Marjorie Kunch is a funeral director, and writer, based in Arizona. When her grandmother died, Kunch, the mother of two young children, searched for books to answer the questions her two young children had about funeral rituals. Not able to find what she was looking for, Kunch decided to write her own book. Written from the perspective of her Slavic Orthodox faith, When My Baba Died was published in 2015, and a companion workbook soon followed. In 2017, Kunch published a Greek Orthodox version titled, When My Yiayia Died. Both books are tenderly illustrated, with Kunch’s children serving as models. In a piece I wrote for American Funeral Director’s December issue about Kunch’s works, I noted that the Worsham College of Mortuary Science graduate “aims to demystify death, funerals and cancer, events that are often kept hidden from children.” For more information, here’s a recent review on Goodreads.
In addition to this site, Melissa and I host a Facebook page for The Morte Girls. This group was created as a place for serious funeral directors to come together to discuss issues with colleagues. We invited some of the best licensed funeral directors we knew, intentionally keeping the group small and manageable to avoid what so many of the other Facebook funeral director groups have become: a place for the morbidly curious. Recently, a young woman requested to join. She claimed to have attended a mortuary school, but it was unclear whether or not she had ever become licensed (one can only hope not). Among her likes: death, murder, horror movies, and snakes. Just one more in a string of inappropriate requests from those looking for the “creep factor.”
Unfortunately, we see these types all over social media these days. Facebook, Instagram, and even Twitter are littered with those who believe funeral service is a 24/7 Gothfest. They enroll in mortuary schools around the country for their chance to be near the dead, despite the fact that funeral service is mainly about working with the living.
Each and every time the Press reinforces the “creep factor” with their sensational coverage of those on the fringe, the conversations seem to grow more inane. A recent Instagram post had a young mother asking whether or not a tee shirt with the words “future corpse” came in a onesie for her newborn baby. Just days later, I was bringing a colleague (who eschews social media) up to speed, and mentioned the tee shirt. She told me how she had handled the funeral of a newborn baby who had a surviving twin. “Just think, ” she said, shaking her head with disgust, “about how amusing the mother of that baby, having lost one child already, would find this tee shirt.”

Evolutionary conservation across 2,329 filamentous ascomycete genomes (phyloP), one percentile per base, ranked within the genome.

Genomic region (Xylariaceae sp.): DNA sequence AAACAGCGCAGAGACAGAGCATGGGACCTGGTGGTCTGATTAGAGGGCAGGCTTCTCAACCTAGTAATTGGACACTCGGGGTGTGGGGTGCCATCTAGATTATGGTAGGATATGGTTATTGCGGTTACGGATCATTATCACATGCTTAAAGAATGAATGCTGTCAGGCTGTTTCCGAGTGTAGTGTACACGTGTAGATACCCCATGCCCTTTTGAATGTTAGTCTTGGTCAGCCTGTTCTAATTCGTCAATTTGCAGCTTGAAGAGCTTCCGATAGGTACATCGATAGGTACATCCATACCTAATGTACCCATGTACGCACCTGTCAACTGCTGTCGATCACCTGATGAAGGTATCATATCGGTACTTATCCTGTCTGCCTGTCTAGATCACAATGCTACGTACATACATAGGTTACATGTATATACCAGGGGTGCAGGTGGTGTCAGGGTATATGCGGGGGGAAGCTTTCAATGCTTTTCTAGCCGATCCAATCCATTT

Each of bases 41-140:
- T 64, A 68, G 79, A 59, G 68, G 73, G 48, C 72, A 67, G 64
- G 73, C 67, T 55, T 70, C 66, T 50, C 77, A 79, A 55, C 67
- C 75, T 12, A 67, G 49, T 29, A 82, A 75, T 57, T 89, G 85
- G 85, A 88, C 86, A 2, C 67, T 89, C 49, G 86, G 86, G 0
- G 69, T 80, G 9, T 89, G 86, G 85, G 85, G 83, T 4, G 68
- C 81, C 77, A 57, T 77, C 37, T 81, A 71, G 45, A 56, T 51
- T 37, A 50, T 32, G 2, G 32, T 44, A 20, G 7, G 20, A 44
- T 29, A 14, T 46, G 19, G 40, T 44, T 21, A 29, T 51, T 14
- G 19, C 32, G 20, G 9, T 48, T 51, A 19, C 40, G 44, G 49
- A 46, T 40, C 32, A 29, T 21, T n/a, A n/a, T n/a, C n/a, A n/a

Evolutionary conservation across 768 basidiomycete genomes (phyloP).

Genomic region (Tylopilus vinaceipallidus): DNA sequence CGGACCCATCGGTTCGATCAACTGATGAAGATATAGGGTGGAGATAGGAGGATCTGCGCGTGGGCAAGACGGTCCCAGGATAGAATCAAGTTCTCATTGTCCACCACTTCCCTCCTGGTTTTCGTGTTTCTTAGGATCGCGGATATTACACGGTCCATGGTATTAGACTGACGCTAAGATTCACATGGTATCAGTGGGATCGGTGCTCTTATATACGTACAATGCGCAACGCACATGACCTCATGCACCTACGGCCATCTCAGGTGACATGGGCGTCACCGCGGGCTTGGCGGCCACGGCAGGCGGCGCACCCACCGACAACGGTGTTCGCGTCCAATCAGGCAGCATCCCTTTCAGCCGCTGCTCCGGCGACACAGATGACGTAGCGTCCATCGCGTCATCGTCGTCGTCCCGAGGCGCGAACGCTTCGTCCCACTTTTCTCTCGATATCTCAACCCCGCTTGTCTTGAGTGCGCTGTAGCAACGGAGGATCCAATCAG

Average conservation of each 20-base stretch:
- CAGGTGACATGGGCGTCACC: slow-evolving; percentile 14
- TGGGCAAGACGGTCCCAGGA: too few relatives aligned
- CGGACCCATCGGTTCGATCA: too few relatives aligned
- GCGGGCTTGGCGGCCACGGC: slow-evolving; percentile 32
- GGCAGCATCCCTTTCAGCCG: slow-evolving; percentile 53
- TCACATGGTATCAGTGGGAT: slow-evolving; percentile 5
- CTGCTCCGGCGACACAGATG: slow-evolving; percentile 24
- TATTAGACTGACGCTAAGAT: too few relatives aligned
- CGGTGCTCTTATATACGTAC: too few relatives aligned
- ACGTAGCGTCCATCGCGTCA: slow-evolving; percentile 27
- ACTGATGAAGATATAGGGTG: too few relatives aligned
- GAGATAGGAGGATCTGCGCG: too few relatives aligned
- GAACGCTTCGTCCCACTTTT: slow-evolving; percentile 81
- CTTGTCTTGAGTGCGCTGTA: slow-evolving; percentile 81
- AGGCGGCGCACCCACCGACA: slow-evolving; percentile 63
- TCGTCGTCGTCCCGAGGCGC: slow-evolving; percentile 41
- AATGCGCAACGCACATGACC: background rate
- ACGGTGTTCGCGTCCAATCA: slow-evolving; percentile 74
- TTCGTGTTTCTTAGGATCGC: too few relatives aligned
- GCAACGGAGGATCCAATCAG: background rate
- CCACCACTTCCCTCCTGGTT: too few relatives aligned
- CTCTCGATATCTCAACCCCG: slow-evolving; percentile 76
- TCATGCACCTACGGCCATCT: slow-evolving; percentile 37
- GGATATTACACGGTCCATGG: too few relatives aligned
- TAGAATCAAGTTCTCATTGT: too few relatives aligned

By Alexandra Kathryn Mosca
In the month of March, the funerals of two New York firefighters took place just days apart. Michael Davidson, 37, lost his life while battling a blaze in a NYC apartment building. Lt. Christopher Raguso was killed in a helicopter accident in Iraq, one day after his 39th birthday. As I read about, and watched the coverage of the funerals of both men, I could not help but think that there could be no better example of why funerals serve a vital purpose. The naysayers may believe that funerals don’t matter, but by all accounts they mattered a great deal to not only the family and friends of these brave men, but to their colleagues and the community at large. Although hearts were heavy, there was no mistaking how the comforting funeral rituals brought together and enveloped mourners. We would all do well to take a lesson from such public funerals before we go believing the media hype about the demise of funeral service.
FDNY’s Michael Davidson Lt. Christopher Raguso
By Melissa Johnson Williams
This picture and tweet appeared on Loyola Coach Porter Moser:
“So many unbelievable images from this journey. Been in & will share later . This 1 touched my. My brother Mitch sent this. My parents gravesite in Naperville. YOU ARE WHO YOU ARE BECAUSE OF YOUR PARENTS! I am here today because of them! I know they are with me !”
We visit graves to pay respect and honor those who we have lost.
Funeral service has come under attack lately. It is being co-opted by a fringe element, unlicensed start-ups, and a media hell bent on turning a solemn industry into entertainment. Like so many of our colleagues, we have worked tirelessly to keep dignity in what we do. To that end, we have created this site. On it, we will highlight the best of funeral service, and call out the worst. We hope you will follow along, and we welcome input by our colleagues.